But now the World Bank has predicted that by 2010, the adult population of some sub-Saharan nations could be as low 50 percent of what it would have been without the epidemic, according to Chiume. Experts draw a direct link between a nation's investment in human capital and future economic growth, which today depends heavily on technology and scientific advances led by educated workers.
As one measure of human capital, Chiume used World Bank data on the number of students enrolled in primary and secondary schools in each of the 21 nations. The number of high school students offers a look at the labor force in the not-too-distance future, while the number of younger students provides data for longer projections. Both totals are spiraling downward in sub-Saharan Africa, Chiume found.
The reason is that AIDS is killing more and more highly educated young adults, so the number of orphans has risen dramatically. Not only do orphans not attend school, but they pose an immediate drain on surviving family members and government social service resources. In Tanzania alone, an estimated 666,000 orphans needed help last year. Their highly educated parents had been the country's "hope for the future" group. There is very little light at the end of the drain of human capital in these nations, many ranked among the World Bank's ten poorest countries.
"There is no way these countries will catch up to the rest of the world, and the gap is just going to get wider," Chiume said. "You can imagine with kids not going to school, teachers dying, more and more money going to health care, it's overwhelming." In a pandemic, surviving workers function in a grief-numbed state and suffer lower productivity, research shows.
"The combination definitely works against the chances of economic growth," Chiume acknowledges. "Absent a miracle, there is really no chance for these countries to improve their economic growth in the foreseeable future."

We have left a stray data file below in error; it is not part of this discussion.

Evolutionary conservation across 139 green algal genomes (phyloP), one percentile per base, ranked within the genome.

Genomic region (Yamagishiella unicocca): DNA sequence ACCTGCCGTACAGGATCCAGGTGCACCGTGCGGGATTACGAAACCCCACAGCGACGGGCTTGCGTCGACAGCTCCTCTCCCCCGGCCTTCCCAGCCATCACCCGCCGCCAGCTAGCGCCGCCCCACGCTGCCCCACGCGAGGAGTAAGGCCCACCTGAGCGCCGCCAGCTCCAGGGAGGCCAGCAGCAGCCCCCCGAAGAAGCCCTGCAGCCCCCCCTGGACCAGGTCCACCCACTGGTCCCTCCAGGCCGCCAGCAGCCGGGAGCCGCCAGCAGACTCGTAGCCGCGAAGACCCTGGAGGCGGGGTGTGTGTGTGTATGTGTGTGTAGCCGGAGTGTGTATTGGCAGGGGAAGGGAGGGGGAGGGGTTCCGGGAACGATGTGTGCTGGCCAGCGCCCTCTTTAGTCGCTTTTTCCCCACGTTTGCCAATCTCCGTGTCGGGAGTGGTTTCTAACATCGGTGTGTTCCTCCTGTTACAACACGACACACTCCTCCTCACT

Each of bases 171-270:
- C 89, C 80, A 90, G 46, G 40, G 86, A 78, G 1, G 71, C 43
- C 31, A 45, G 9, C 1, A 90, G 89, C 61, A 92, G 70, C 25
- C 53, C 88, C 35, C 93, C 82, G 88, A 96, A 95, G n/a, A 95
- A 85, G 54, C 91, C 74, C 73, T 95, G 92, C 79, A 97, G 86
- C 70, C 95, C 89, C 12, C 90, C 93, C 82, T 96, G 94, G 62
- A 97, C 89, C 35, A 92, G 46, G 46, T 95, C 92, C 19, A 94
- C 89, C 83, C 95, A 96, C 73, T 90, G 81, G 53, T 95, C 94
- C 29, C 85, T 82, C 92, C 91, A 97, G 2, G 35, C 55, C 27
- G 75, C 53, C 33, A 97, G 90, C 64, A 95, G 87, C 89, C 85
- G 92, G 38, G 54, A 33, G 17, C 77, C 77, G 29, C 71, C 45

As harsh as they are, Chiume's findings contribute important information to the body of knowledge on AIDS and economics in sub-Saharan Africa, according to Elmslie. And because the result was not expected, he adds, "it actually made us think more deeply about what is going on."
To the professor, Chiume's most disturbing finding was the grim news about human capital. Economic theory suggests that in the long term, Africa's losses will be "devastating," Elmslie noted.
"Sooner rather than later," he predicts, these countries will experience the full impact of AIDS as a kind of jagged hole in the nations' social and economic fabric -- an empty place where millions of optimistic, productive young people should have been.
Perhaps even more chilling, Elmslie feels, is the loss of hope that often comes with shortened life expectancy. He explains, "Because education is a forward-looking proposition, if you believe that you're going to die young it means that you may lose your incentive to spend all that time working hard in school. It's an intangible, but this could be especially devastating because it could hang on even after the initial loss of human capital is over."
Chiume, who hopes someday to return to Tanzania and work on economic development with an international aid organization, at present is an electricity load forecaster for the non-profit New York Independent System Operator. He uses econometric techniques to forecast electicity use for the wholesale electricity market in the state.